2008-05-12 8:37 PM

Familiarity Breeds Content

It never ceases to amaze me how many often we assume that others know what we know — quite often incorrectly!

The best method I’ve discovered for revealing that unconscious competency is to teach something about a topic. Your mission, should you choose to accept it, is to expose your knowledge by getting it out of your head. Because people learn in different ways here are several options:

  • Record yourself as you talk your way through a topic. This is stream of consciousness or a brain dump not anything prepared. Remember, this is getting the info out of your head — we can clean it up and package it later! If you want your content into text form you can transcribe the audio — or better yet have someone else do the tedious part of transcribing while you record more of your expertise! If you don’t have a microphone for your computer there are free teleconference services that will record digitally and all you need is a telephone.
  • Mark Joyner reminded me recently about a stream of consciousness style done in writing, I call it blind writing, where you explicitly separate typing and editing. This involves brain dumping by typing into a word processor with the monitor off (after testing to make sure it is capturing your keystrokes!). There is no way to edit so it is much easier to let the ideas flow past the inner critic or censor.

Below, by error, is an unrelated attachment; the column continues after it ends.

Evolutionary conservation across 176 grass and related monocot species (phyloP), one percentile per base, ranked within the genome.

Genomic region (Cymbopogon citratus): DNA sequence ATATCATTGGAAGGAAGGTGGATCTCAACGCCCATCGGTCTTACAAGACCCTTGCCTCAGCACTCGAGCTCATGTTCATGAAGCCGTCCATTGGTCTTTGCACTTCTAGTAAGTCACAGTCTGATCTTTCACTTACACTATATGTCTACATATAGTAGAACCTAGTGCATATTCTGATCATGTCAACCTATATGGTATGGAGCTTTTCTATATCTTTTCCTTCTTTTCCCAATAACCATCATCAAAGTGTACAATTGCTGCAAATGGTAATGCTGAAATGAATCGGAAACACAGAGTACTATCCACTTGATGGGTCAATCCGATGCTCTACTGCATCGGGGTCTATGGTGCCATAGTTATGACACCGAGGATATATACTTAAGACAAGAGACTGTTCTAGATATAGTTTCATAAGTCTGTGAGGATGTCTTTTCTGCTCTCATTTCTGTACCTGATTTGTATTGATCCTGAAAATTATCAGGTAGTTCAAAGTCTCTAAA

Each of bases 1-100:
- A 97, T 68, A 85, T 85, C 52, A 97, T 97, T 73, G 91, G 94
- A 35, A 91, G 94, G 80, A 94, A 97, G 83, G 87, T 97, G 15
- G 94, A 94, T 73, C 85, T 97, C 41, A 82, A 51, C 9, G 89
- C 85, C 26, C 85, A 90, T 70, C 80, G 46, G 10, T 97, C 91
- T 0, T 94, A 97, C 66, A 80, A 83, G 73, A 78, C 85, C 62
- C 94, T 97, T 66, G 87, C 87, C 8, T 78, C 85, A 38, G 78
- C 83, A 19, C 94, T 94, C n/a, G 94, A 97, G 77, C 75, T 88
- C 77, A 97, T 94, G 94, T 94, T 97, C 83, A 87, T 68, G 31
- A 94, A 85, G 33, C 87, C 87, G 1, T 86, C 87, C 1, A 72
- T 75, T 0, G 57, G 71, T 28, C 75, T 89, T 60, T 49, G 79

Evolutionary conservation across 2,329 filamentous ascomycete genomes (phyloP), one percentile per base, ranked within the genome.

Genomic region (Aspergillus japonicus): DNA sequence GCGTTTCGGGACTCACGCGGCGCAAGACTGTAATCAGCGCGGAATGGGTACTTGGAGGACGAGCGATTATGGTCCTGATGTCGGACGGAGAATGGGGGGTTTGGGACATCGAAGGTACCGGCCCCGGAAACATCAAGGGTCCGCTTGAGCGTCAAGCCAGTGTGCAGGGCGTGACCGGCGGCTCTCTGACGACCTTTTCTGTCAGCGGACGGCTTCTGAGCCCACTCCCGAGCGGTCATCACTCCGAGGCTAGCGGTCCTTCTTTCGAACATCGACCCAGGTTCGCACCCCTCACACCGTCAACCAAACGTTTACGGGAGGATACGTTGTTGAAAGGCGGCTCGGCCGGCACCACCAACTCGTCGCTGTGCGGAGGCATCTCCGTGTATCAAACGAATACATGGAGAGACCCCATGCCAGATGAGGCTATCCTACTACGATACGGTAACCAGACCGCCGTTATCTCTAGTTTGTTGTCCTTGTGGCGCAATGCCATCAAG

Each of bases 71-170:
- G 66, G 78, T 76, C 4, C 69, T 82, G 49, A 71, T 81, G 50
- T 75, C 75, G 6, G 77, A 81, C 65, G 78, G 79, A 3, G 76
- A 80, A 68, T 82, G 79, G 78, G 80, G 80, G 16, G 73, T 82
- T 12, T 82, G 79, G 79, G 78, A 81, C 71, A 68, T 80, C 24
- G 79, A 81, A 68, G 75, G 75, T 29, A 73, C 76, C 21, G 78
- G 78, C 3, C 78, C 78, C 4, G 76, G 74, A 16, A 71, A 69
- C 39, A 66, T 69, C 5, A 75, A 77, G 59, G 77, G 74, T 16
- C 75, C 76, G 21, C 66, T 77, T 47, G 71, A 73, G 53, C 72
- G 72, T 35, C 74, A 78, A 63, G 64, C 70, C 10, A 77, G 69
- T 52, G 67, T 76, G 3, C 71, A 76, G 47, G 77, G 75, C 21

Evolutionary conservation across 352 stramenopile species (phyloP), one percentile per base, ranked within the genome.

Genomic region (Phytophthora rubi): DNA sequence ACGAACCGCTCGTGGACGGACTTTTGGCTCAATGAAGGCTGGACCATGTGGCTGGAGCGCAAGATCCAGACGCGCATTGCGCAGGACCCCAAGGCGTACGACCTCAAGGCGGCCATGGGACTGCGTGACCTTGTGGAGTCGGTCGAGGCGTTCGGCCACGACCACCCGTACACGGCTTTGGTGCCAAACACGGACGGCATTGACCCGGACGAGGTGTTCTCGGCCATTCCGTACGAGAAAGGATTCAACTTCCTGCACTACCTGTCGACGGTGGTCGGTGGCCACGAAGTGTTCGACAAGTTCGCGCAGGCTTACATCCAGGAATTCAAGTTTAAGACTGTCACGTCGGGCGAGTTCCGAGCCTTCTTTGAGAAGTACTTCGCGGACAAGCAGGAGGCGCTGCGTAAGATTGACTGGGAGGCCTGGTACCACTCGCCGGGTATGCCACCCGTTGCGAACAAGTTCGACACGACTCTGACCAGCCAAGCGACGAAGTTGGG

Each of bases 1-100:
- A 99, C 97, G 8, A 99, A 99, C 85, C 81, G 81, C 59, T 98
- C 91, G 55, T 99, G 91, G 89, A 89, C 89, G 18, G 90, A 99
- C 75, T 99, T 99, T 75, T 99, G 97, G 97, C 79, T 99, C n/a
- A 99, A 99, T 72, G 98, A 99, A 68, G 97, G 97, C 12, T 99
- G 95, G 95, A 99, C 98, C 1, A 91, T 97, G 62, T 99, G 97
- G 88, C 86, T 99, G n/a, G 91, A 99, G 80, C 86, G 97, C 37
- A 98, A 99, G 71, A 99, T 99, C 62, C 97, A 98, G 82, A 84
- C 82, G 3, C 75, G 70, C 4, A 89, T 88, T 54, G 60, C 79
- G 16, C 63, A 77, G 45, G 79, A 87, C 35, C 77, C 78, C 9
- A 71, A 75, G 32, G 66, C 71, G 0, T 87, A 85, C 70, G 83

• Similarly Richard Lee posted a good action plan for writing a report. Again, notice the emphasis on writing as an action completely separate from editing.
  • To riff off of Richard’s plan I suggest using Google Docs rather than downloading another application. You can just as easily save it to PDF and as a bonus you can share or “publish” the file so that people can access the latest version. You could even type into Google Docs with your monitor off and record your voice at the same time!
  • Big picture people can create a stack of index cards with topics or points of interest by recording any and every idea that comes to mind. Then you can just pick one at random to start talking/writing about. The nice thing about this method is that you can organize the index cards as a distinct activity from recording the details of what you know — just be sure that you take a break from sorting index cards and spend some time recording those details!

That should get you started — which is the hardest part!
What other methods do you use for getting info out of your head? Please share in the comments.

Posted by Wayne Buckhanan No Comments »

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